Preview abstract Computing approximate nearest neighbors in high dimensional spaces is a central problem in large-scale data mining with a wide range of applications in machine learning and data science. A popular and effective technique in computing nearest neighbors approximately is the Locality-Sensitive Hashing (LSH) scheme. In this paper, we aim to develop LSH schemes for distance functions that measure the distance between two probability distributions, particularly for f-divergences as well as a generalization to capture mutual information loss. First, we provide a general framework to design LHS schemes for f-divergence distance functions, and develop LSH schemes for the generalized Jensen-Shannon divergence and triangular discrimination in this framework. We show a two-sided approximation result for approximation of the generalized Jensen-Shannon divergence by the Hellinger distance, which may be of independent interest. Next, we show a general method of reducing the problem of design an LSH scheme for a Kreın kernel (which can be expressed as the difference of two positive definite kernels) to the problem of maximum inner product search. We exemplify this method by applying it to the mutual information loss divergence, due to its several important applications such as model compression. View details
    Online Pandora Boxes and Bandits
    MohammadTaghi Hajiaghayi
    Brendan Lucier
    Michael Mitzenmacher
    (2019)
    Preview abstract We consider online variations of the Pandora’s box problem [Weitzman 79], a standard model for understanding issues related to the cost of acquiring information for decision-making. Our problem generalizes both the classic Pandora’s box problem and the prophet inequality framework. Boxes are presented online, each with a random value and cost drawn jointly from some known distribution. Pandora chooses online whether to open each box given its cost, and then chooses irrevocably whether to keep the revealed prize or pass on it. We aim for approximation algorithms against adversaries that can choose the largest prize over any opened box, and use optimal offline policies to decide which boxes to open (without knowledge of the value inside). We consider variations where Pandora can collect multiple prizes subject to feasibility constraints, such as cardinality, matroid, or knapsack constraints. We also consider variations related to classic multi-armed bandit problems from reinforcement learning. Our results use a reduction-based framework where we separate the issues of the cost of acquiring information from the online decision process of which prizes to keep. Our work shows that in many scenarios, Pandora can achieve a good approximation to the best possible performance. View details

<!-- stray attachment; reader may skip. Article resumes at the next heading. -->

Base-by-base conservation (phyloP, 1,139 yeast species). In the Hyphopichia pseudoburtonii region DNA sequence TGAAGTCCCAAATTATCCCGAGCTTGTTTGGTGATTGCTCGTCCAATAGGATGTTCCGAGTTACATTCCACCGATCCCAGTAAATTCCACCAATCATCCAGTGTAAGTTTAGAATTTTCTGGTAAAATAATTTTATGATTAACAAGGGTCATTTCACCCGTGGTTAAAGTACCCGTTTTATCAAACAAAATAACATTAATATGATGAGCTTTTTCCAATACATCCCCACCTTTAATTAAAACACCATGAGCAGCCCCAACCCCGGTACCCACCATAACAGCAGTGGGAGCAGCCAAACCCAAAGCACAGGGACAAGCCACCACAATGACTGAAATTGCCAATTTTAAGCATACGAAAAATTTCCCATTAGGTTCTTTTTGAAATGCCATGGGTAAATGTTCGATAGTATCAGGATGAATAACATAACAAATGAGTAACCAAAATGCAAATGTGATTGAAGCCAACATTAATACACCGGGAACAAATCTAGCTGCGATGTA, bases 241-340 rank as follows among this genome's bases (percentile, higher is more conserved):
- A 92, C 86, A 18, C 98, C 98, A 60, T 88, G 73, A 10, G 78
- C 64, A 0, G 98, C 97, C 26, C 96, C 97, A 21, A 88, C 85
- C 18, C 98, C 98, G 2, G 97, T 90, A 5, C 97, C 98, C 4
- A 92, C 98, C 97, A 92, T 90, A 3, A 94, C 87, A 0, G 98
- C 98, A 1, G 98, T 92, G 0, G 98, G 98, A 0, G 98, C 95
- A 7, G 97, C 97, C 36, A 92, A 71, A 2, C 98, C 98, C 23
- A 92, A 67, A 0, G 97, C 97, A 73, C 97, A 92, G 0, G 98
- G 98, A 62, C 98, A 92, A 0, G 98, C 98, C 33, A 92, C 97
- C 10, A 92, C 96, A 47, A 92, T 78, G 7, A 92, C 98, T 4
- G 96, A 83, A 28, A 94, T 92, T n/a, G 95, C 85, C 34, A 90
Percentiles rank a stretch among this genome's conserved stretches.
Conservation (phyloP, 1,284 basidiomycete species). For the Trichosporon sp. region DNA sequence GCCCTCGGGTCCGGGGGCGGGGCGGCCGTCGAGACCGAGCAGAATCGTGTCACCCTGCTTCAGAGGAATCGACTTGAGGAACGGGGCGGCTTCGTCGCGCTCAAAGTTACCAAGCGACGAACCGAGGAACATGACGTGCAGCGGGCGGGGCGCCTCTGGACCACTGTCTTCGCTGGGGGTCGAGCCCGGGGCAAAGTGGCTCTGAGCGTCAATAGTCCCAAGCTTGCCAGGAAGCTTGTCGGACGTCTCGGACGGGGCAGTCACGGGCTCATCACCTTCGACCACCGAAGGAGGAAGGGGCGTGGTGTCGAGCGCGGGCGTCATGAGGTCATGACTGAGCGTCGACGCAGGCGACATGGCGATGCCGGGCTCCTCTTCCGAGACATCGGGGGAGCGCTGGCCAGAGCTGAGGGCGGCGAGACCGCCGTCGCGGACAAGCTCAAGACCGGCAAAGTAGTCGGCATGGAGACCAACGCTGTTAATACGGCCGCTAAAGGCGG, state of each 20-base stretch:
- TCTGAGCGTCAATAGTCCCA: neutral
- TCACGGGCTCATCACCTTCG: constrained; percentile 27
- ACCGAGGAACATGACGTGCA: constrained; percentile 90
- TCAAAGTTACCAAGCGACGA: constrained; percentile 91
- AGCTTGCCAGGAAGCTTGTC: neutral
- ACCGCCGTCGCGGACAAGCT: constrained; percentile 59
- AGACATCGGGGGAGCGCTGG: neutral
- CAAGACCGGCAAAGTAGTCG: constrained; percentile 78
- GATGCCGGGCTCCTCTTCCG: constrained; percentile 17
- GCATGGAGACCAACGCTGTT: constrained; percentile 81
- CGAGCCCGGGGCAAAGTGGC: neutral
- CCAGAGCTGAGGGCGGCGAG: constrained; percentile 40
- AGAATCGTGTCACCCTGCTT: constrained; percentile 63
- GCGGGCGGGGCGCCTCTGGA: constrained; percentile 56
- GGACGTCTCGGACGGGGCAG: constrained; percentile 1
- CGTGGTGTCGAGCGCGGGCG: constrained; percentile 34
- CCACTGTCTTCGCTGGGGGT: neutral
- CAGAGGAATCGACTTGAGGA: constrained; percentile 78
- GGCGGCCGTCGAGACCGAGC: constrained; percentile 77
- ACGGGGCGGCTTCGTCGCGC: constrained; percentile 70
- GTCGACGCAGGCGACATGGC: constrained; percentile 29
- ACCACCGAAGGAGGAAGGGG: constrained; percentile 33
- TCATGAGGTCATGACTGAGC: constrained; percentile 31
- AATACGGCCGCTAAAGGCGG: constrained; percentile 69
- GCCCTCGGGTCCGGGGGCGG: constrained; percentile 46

Preview abstract In modern machine learning tasks, the presence of categorical features with extremely large vocabularies is a reality. This becomes a bottleneck when using an ML model, which generally grows at least linearly with the vocabulary size, affecting the memory, training and inference costs, as well as overfitting risk. In this work, we seek to compress the vocabulary by maximizing the mutual information between the compressed categorical feature and the target binary labels. We note the relationship of this problem to that of quantization in a discrete memoryless channel, where there exists a quadratic-time algorithm to solve the problem. Unfortunately, such an algorithm does not scale to data sets with massive vocabularies and, in this paper, we develop a distributed quasi-linear O(n log n) algorithm with provable approximation guarantees. We first observe that although entropy is a submodular function, this is not the case for mutual information between a categorical feature and label. To tackle this problem, we define a set function over a different space, which still contains the optimal solution, and prove this function is submodular. We also provide a query oracle to the submodular function that runs in amortized logarithmic time, and is easy to compute in a distributed fashion. Combining these results with a greedy algorithm allows us to achieve a (1-1/e)-approximation in quasi-linear time. Finally, we compare our proposed algorithm to several existing approaches using the large-scale Criteo learning task and demonstrate better performance in retaining mutual information and also verify the learning performance of the compressed vocabulary. View details
    Preview abstract The k-core decomposition is a fundamental primitive in many machine learning and data mining applications. We present the first distributed and the first streaming algorithms to compute and maintain an approximate k-core decomposition with provable guarantees. Our algorithms achieve rigorous bounds on space complexity while bounding the number of passes or number of rounds of computation. We do so by presenting a new powerful sketching technique for k-core decomposition, and then by showing it can be computed efficiently in both streaming and MapReduce models. Finally, we confirm the effectiveness of our sketching technique empirically on a number of publicly available graphs. View details